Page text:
When coming up with ways to build excitement around the character program, leave no stone unturned. Just as a steady stream of water can wear down the largest rock, so too steady efforts to incorporate character into your curriculum will slowly change the learning environment at your school. As much as possible, vary the media you use to present the character message so kids are saturated with it. A dynamic program is key in maintaining the enthusiasm and interest of staff and students.

  • Be seen everywhere. Visual reminders help students absorb the message of good character. Keep the visual stimuli shifting so you continue to catch students’ attention.
  • Use print for parents. Printed materials are helpful in reaching parents. If your school has a weekly parent bulletin, use it to provide ideas for reinforcing character traits at home. When you have program successes, be sure parents hear about them.
  • Use audiovisual to your advantage. Today’s kids are accustomed to multimedia, so use your AV resources often.
  • Keep the special events coming. Special events throughout the year keep people interested in the program. Initiatives and events help remind everyone that your school is committed to character.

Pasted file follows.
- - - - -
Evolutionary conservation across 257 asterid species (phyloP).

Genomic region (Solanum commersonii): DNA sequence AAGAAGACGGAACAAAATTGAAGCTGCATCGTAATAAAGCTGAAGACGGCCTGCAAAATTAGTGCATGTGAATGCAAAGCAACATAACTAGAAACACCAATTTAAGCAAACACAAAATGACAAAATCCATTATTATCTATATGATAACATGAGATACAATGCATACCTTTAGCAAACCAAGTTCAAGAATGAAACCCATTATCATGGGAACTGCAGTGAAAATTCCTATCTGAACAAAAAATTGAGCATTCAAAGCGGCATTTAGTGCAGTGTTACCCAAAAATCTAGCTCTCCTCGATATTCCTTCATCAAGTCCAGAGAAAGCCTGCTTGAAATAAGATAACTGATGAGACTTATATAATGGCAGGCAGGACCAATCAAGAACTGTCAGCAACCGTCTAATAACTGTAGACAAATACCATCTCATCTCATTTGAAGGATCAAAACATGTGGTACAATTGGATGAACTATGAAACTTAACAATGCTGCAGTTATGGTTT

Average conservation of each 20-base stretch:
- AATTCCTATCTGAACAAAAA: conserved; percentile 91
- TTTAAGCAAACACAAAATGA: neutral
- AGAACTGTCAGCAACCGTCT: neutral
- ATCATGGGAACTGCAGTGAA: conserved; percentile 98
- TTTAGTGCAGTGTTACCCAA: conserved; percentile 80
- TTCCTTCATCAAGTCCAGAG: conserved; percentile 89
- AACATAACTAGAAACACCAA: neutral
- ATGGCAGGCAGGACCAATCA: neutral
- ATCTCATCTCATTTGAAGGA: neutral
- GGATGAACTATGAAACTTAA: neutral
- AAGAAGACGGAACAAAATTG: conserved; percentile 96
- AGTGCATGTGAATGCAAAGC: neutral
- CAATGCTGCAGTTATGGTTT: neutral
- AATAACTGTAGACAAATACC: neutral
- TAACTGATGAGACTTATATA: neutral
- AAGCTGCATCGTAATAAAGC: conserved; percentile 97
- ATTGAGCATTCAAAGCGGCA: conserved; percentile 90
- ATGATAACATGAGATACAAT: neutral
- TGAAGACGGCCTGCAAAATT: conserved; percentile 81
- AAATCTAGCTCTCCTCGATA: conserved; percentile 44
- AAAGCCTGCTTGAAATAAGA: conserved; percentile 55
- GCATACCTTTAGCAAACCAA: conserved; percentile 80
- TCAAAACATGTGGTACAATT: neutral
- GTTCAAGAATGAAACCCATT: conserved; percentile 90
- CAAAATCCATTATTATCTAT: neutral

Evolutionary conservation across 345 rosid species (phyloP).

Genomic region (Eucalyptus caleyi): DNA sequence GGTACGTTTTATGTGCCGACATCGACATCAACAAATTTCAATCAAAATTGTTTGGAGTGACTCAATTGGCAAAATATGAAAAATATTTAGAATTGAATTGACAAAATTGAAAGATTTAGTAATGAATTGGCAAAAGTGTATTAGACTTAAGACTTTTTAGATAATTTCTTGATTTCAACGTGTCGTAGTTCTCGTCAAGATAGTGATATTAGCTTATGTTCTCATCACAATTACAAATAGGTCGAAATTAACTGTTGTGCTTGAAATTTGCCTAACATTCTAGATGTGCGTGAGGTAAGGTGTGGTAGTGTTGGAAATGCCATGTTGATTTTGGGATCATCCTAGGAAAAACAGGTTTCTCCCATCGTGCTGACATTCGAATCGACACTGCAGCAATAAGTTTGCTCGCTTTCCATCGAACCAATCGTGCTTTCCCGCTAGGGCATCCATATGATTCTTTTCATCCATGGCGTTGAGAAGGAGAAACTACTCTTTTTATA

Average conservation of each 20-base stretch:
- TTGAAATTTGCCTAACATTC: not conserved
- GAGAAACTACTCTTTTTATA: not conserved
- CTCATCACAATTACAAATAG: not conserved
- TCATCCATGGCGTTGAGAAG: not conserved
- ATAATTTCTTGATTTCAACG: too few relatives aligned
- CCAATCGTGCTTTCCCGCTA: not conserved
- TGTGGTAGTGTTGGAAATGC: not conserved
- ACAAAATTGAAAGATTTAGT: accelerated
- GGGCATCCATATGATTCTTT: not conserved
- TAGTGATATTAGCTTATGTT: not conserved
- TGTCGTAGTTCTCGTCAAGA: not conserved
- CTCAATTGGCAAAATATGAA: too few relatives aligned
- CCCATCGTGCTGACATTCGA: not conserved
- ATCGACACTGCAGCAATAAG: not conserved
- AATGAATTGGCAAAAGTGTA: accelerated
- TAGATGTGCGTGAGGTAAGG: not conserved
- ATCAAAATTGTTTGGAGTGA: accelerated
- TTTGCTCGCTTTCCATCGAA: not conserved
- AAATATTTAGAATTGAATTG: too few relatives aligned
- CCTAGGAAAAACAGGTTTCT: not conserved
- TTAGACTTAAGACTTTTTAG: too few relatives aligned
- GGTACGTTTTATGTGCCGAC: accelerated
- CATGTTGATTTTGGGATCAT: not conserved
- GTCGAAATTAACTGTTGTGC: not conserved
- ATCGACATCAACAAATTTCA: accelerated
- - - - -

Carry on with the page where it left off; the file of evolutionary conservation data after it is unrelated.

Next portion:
Include teachers and staff
As you think about how to build excitement in the school, don’t forget about creating excitement for teachers and staff as well. For the character program to be a success, you need their help. As much as possible, make it easy for them. Teachers need resources for ideas on how to incorporate character into their subjects. Similarly, keep non-teaching staff members informed about upcoming programs and how they can help. Administrative staff often interact with parents and are likely to work one-on-one with students. Support staff such as security guards, cafeteria workers, and maintenance personnel have many opportunities to reinforce the program.